When the orders came out, a frisson of delight went through Trump’s base. Early polls showed that the majority of Americans disapproved of Trump’s “Muslim Ban”, but 45 per cent of those asked said that they approved of it. That is about the same percentage of the electorate that voted for Trump. A seam of the Far Right —including the fascists—have long said that the decline in the fortunes of the white Americans came from the enfranchisement of blacks, Latinos, immigrants, gays, lesbians and Muslims. “Make America Great Again” is a line that Ronald Reagan used as his campaign slogan in 1980. During a speech in that campaign, Reagan said that his project was for a “national crusade to make America great again”. The word “crusade” with all its Christian implications is an old one for the American Right, but here it was linked to the suggestion that America—in 1980—had been lessened by the gains of the social movements of the 1960s and 1970s, which had been driven by secularism. These had to be put in their place. Reagan, and now Trump, would cleanse the country of its crud and reveal it for what it was always supposed to be: a white, Christian nation. It is fitting that the Trump administration will remove the white supremacist groups and the fascist groups from the terror listing; only “radical Islamic terrorists” will be on that list.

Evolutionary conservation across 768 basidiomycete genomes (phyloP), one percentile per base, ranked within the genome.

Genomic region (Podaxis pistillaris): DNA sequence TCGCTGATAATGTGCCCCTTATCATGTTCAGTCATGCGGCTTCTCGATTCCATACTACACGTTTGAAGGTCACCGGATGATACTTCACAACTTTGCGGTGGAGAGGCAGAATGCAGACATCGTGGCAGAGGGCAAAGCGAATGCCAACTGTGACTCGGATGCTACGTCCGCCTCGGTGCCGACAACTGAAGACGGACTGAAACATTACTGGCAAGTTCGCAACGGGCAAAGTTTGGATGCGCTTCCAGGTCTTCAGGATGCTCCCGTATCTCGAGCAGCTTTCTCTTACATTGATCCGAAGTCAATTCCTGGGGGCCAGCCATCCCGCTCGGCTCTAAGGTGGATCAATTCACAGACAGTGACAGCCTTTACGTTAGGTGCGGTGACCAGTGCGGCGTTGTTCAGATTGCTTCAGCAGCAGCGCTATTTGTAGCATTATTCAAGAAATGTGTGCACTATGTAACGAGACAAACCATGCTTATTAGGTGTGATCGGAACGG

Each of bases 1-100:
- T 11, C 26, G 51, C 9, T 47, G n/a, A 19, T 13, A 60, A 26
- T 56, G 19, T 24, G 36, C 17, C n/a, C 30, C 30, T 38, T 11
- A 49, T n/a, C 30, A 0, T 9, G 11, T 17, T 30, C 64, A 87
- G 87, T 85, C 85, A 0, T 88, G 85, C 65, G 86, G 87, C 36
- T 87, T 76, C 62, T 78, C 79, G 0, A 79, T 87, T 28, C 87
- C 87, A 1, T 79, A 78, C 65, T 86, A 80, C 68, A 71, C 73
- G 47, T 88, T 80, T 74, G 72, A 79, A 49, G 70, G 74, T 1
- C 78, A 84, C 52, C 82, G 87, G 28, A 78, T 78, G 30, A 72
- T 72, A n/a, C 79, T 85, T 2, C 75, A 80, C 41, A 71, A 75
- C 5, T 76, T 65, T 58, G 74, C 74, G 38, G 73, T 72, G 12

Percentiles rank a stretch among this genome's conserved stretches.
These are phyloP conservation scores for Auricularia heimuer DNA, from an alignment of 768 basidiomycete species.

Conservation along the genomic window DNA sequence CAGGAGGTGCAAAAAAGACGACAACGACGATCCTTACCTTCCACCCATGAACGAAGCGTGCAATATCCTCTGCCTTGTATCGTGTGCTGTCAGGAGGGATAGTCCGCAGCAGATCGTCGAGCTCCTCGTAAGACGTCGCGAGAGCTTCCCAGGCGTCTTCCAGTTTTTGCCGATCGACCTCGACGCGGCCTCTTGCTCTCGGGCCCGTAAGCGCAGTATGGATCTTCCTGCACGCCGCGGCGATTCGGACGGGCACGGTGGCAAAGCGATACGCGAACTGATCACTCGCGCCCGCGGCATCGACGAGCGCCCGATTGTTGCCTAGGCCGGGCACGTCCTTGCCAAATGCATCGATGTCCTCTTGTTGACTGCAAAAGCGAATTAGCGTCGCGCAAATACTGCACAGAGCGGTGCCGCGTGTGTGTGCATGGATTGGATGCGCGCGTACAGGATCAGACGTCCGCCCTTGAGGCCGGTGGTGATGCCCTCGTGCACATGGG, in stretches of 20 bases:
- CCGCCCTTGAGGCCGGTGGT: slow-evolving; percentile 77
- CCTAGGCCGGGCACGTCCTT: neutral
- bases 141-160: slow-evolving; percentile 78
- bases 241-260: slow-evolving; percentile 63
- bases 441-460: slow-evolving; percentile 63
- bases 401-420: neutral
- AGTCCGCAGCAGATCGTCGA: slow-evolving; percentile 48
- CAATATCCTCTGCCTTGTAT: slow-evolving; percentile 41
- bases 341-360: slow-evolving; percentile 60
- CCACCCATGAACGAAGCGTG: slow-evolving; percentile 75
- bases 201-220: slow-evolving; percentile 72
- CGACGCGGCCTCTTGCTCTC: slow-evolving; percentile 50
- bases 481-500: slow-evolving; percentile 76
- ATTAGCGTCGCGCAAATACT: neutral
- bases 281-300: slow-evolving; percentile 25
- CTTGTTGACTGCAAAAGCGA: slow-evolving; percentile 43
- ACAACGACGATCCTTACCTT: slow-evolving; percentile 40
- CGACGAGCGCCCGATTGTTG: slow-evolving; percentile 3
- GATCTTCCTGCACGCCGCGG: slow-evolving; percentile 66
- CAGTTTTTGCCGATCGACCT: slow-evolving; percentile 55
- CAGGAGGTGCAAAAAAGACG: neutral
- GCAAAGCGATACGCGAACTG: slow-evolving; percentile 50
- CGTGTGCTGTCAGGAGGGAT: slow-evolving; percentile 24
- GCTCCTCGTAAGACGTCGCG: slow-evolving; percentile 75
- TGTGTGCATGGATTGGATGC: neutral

Orders can be delivered with ease, but implementation is another story. The “Muslim Ban”, for instance, created chaos between the Customs and Border Protection and the Department of Homeland Security. Officials in these government agencies, as well as in the State Department, did not know how to act on the basis of the orders. A hundred thousand visas were cancelled in the chaos. One minute no one from the seven countries was allowed to board a flight to the U.S., and the next minute people were allowed on aircraft. It is this chaos that has come to define the Trump administration. Deliberative statements from above do not translate easily for the massive apparatus of the U.S. government.